Historically, toleration has been understood to mean different things within two particular contexts – one personal and one political. In a personal sense, a tolerating person is said to be an individual that valiantly resists bad times and evil influences. In a political sense, toleration has meant that society as a whole permits ideological differences within itself with the implicit understanding that no harm should come to those that express differences of opinion. Both definitions have been contorted into a newfangled and pernicious notion that reeks of malicious intent. Continue reading
I’m all for personal, orderly independence. This being said, it is imperative that the Christian temper his enthusiasm for liberty lest it become an idol which replaces Christ’s position on the throne of the heart. Allow this writer an explanation. Continue reading
It is undeniable that certain factions within our culture are maliciously bringing Christ’s words about a divided house to fruition. (“And if a house is divided against itself, that house cannot stand.” – Mark 3:25) Identity politics has taken root and caused deep fissures within the West. Worse still, it has infected the Body of Christ. Even within the denomination thought to be the most conservative in its theology, the Southern Baptist Convention, certain elements are loudly demanding that the organization adopt identity politics so as to make the group more “inclusive”. (For example, many are now claiming that an individual should be given a position of control and influence simply because they are a woman or of an ethnicity that isn’t white.) Continue reading
Being a youth pastor in the modern age is an almost unenviable task. Said persons are given the labor of ministering Biblical truth to a group of people who are incessantly incentivized by the world to be infantile, frivolous and profane. Additionally, adolescents are virulently indoctrinated with messaging that seeks to turn their hearts against the God of the Universe and true piety.
I write from experience, approaching almost ten years of attempting to disseminate a message of unfiltered veracity to teenagers and young adults. Other youth pastors who attempt to faithfully adhere to sound doctrine concur.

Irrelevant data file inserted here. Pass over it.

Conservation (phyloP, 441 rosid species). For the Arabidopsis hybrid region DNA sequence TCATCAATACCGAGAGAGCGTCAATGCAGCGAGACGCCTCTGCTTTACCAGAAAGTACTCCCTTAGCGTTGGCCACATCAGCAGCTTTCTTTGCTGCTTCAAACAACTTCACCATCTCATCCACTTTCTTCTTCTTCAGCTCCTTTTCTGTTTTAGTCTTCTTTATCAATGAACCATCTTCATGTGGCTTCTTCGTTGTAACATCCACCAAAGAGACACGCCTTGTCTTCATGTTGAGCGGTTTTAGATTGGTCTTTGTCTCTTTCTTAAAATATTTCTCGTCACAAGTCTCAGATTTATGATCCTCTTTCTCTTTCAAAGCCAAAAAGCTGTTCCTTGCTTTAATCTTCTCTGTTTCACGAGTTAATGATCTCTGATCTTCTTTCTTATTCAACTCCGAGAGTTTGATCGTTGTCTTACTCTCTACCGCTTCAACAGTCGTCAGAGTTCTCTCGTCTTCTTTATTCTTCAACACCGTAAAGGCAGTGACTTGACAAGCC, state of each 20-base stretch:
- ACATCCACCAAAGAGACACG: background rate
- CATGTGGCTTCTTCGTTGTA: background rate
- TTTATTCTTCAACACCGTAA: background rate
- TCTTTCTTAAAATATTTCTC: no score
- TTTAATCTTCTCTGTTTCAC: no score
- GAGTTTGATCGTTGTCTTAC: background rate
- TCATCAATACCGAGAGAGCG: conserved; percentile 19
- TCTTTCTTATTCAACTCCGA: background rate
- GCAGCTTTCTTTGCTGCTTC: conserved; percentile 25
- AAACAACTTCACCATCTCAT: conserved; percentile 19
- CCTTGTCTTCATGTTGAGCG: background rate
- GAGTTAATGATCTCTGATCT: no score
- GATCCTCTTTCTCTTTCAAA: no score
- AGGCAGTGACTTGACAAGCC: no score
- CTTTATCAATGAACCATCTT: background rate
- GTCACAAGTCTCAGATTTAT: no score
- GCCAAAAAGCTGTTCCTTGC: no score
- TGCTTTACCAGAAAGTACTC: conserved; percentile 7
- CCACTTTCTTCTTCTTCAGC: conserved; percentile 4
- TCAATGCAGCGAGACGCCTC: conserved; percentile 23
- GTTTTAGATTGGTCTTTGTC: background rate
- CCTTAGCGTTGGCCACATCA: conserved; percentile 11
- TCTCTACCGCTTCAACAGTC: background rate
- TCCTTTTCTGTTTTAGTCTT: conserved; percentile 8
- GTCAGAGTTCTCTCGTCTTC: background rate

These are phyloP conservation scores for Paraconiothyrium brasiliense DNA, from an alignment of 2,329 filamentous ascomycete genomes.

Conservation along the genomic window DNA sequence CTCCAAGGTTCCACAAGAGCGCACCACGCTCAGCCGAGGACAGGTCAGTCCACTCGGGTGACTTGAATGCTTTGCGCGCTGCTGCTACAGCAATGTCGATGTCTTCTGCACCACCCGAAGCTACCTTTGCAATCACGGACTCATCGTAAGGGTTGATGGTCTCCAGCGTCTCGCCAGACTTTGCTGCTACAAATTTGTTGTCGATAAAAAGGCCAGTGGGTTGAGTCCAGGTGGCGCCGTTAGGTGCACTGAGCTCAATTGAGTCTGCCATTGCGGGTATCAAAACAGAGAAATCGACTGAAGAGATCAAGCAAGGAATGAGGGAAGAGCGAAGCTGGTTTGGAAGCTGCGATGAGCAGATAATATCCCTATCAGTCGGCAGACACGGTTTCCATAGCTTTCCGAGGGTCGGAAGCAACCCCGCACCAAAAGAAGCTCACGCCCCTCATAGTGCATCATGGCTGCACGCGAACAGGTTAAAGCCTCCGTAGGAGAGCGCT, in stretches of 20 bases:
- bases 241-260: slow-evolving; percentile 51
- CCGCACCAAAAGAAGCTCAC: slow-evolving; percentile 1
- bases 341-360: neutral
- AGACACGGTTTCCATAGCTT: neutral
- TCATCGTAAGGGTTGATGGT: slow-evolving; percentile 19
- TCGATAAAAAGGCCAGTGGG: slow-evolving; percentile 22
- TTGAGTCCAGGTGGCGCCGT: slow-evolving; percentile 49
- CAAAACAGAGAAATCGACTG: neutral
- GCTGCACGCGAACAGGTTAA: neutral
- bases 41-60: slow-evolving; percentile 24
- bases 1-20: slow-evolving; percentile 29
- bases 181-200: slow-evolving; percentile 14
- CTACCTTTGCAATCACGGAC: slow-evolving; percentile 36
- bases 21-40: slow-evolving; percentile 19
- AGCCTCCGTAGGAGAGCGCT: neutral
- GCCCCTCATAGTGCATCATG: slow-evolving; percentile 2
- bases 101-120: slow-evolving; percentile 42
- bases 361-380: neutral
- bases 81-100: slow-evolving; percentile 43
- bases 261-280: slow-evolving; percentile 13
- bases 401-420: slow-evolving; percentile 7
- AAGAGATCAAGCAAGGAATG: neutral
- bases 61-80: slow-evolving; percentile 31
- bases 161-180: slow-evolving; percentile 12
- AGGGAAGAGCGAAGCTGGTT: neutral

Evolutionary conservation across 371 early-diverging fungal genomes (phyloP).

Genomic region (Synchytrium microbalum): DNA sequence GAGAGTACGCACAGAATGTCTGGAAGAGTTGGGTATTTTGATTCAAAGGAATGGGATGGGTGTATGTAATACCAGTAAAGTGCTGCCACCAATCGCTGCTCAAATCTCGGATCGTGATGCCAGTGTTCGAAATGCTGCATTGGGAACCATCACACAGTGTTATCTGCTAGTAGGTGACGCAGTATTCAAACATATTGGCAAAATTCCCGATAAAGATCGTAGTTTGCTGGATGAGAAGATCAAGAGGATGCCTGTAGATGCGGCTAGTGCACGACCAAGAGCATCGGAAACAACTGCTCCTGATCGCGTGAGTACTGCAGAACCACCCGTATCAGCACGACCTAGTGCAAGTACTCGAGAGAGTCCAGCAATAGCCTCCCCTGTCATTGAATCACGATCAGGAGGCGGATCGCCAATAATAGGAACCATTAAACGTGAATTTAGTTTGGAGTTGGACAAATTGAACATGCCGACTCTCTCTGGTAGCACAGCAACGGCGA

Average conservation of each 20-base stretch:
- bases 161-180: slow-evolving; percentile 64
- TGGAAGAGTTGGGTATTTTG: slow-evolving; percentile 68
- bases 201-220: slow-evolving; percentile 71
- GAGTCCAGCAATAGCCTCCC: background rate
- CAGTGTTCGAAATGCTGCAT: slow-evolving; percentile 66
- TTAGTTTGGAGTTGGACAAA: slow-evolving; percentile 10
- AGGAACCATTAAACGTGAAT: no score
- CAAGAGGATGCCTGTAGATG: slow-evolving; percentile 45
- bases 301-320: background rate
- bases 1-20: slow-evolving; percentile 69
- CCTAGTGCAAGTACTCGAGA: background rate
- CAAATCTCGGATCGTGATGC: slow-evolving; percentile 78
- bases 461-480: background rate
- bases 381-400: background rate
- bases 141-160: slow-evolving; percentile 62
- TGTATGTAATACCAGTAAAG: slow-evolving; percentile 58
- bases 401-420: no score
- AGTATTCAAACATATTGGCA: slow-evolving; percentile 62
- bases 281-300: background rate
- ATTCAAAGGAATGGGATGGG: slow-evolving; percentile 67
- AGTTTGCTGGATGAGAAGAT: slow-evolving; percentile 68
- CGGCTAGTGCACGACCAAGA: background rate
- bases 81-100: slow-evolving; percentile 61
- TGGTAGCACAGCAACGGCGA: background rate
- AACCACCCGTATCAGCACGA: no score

During the past decade, I’ve found the need to carefully study the Bible and to continually investigate a plethora of doctrines (including secular, quasi-religious and academic), as well as examine pop culture trends so as to help younger congregants persevere in the Lord and reject sinfulness. (2 Corinthians 10:5) Still, in this interval I’ve found that the task of aiding the youth could have been and could be easier if it weren’t for indifferent parents. Continue reading
As Paul writes to Timothy, he mentions that the Holy Spirit revealed to him that during the latter times many would suffer from a conscience that is seared with a hot iron. (1 Timothy 4:1-4) Three critical questions arise:
1) What is a seared conscience?
2) How is the conscience seared?
3) What are the effects of a seared conscience? Continue reading
I recently heard a podcast episode which features a well known, conservative commentator. In said episode, he mentions how atheists frequently engage him and detail their excuses for not assenting to Christianity. According to this commentator, the most legitimate among these excuses has to do with Christians’ lack for fervor. Their alibi goes something like this:
“If Christianity is true, Christians would more zealously act in accordance to their faith. Since they don’t, it means that Christianity mustn’t be true. Therefore, I cannot believe.”
Studies demonstrate that Americans spend approximately 5 hours and 35 minutes watching television and 5 hours using their smartphones each day. When asked why they take up almost all of their waking hours starting at a screen, respondents claim that doing so grants them an “escape” from life.
If one was ignorant of the fact that the US is one of the most affluent, technologically advanced, convenience-minded societies on the face of the earth, this answer would give the impression that everyday living is harsh and dreary. I cannot be the only person to see the irony here. Or, is it possible that something darker is at play? Continue reading